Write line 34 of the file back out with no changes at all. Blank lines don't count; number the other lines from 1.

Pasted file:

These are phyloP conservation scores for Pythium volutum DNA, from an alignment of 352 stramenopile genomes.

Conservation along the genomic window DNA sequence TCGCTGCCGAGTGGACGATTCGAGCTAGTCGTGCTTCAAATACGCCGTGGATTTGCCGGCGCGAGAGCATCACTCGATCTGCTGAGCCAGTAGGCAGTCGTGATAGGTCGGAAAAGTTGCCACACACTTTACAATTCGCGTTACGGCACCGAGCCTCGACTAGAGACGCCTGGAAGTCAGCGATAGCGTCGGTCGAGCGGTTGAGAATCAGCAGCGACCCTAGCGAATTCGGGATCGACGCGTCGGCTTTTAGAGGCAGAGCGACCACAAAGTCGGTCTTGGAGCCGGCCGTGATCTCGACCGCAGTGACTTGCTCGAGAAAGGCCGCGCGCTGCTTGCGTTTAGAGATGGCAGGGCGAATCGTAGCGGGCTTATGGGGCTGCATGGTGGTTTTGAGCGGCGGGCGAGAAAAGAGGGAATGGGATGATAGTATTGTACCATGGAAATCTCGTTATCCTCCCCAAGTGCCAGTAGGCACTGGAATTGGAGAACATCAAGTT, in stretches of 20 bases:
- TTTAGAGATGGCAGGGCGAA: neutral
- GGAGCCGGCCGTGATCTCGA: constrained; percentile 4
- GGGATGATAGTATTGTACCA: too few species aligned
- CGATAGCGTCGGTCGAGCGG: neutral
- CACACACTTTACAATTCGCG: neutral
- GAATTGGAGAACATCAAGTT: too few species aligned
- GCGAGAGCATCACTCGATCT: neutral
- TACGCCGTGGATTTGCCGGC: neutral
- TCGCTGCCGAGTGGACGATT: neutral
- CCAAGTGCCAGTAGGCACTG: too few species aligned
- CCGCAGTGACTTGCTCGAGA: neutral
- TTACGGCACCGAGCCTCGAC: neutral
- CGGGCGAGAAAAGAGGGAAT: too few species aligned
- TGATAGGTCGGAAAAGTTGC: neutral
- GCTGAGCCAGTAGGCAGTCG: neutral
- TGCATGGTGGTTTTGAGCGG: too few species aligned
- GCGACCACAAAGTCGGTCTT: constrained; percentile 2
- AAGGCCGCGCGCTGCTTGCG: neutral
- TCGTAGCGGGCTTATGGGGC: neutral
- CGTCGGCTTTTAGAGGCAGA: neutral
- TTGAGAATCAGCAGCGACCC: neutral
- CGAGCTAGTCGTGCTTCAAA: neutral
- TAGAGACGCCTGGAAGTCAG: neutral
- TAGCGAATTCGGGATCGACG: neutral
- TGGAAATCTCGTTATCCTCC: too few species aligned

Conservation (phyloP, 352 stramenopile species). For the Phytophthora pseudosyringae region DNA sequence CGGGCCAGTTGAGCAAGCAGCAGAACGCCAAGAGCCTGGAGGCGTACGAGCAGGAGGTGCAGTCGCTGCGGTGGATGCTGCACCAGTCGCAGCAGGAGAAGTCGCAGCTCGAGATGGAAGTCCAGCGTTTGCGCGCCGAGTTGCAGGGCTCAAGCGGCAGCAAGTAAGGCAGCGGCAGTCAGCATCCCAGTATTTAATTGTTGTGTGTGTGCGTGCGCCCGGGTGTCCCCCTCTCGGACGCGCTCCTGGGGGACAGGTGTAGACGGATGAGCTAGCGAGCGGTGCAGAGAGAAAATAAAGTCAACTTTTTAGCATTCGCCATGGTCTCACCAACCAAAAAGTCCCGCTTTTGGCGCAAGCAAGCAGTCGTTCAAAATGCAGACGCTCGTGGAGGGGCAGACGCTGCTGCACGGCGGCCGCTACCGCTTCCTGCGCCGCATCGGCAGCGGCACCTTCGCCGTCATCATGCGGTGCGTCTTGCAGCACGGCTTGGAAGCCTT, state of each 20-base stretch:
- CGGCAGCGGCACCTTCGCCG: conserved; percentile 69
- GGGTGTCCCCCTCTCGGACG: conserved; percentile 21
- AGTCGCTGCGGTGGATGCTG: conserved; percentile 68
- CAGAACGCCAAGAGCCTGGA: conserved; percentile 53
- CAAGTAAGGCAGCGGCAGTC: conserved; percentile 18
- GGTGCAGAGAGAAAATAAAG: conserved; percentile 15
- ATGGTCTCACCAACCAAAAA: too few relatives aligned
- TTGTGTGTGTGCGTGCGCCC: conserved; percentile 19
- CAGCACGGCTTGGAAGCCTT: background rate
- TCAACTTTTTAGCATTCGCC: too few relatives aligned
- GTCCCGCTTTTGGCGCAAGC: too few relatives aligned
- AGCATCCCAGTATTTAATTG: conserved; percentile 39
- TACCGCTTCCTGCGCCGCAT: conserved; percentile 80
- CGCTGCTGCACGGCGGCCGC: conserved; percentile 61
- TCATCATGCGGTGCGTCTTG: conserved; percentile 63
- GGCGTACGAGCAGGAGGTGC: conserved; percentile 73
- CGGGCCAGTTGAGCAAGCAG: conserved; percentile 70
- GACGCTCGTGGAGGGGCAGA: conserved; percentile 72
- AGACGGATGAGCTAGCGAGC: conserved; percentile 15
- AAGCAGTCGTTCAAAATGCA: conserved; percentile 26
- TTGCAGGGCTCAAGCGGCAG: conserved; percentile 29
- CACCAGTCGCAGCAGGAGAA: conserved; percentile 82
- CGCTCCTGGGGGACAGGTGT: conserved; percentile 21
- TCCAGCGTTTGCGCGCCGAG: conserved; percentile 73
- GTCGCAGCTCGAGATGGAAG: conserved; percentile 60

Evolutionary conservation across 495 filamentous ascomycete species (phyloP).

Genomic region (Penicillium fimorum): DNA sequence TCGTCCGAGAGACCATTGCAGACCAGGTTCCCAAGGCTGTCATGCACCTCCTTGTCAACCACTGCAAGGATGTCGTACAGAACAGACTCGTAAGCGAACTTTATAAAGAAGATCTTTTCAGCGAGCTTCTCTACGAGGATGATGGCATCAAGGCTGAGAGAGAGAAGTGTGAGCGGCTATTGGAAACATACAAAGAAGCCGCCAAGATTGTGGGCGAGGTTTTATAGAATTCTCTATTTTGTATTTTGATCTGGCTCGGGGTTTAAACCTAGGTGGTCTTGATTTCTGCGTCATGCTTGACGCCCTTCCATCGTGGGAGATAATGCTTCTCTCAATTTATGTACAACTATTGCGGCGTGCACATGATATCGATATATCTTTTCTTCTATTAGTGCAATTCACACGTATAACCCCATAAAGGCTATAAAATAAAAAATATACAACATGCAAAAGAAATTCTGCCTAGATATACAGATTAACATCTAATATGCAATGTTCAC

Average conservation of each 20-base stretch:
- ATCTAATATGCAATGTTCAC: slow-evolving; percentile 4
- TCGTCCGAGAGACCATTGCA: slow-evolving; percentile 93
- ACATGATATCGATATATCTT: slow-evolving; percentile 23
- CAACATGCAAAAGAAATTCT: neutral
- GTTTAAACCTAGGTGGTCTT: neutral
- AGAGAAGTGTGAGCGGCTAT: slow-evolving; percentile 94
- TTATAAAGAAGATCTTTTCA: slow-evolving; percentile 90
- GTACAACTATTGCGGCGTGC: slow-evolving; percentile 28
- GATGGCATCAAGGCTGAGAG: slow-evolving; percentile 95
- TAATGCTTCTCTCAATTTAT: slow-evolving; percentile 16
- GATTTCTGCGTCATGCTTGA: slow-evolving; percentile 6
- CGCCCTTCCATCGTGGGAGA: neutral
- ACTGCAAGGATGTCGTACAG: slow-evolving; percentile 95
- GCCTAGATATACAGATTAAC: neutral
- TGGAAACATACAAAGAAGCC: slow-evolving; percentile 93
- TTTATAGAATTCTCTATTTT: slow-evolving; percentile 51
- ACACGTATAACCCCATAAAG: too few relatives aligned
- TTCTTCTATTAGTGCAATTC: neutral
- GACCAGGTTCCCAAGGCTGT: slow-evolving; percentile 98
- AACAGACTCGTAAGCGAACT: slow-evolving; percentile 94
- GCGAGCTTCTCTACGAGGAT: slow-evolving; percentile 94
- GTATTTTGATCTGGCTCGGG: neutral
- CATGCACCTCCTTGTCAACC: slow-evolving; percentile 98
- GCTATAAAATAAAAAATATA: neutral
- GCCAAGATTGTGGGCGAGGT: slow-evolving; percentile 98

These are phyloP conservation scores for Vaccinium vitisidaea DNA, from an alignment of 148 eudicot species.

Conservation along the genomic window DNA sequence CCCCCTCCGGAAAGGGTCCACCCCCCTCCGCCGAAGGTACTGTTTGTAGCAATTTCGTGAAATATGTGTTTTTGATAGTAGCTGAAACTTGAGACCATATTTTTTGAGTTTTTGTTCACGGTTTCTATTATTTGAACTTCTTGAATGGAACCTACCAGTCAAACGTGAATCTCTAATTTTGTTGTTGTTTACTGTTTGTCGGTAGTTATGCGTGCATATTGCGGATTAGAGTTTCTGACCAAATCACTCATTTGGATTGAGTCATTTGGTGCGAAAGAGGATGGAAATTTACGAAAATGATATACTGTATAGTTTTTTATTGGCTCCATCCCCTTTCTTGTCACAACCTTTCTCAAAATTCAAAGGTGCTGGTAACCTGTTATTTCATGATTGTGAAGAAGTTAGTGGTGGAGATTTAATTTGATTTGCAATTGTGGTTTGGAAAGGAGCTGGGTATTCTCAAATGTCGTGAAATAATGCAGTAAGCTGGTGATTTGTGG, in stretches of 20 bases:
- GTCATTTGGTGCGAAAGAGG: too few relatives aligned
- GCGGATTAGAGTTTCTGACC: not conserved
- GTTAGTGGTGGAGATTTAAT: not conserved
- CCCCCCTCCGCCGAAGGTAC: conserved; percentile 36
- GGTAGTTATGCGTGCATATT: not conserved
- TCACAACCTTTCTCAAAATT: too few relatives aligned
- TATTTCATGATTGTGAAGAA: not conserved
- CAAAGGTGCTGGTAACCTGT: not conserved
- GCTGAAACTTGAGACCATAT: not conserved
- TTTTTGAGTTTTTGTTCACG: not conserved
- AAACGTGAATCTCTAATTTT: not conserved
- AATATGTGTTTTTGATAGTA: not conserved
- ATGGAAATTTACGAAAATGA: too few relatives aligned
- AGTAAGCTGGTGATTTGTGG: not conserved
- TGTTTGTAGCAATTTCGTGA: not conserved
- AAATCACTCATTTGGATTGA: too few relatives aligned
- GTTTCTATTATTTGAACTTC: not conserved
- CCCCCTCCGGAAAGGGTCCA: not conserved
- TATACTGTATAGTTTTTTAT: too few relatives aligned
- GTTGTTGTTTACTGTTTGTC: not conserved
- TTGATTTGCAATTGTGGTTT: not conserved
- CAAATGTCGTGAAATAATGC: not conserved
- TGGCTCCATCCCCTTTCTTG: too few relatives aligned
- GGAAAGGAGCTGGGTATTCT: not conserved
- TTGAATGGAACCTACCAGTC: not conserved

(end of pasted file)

- GGTGCAGAGAGAAAATAAAG: conserved; percentile 15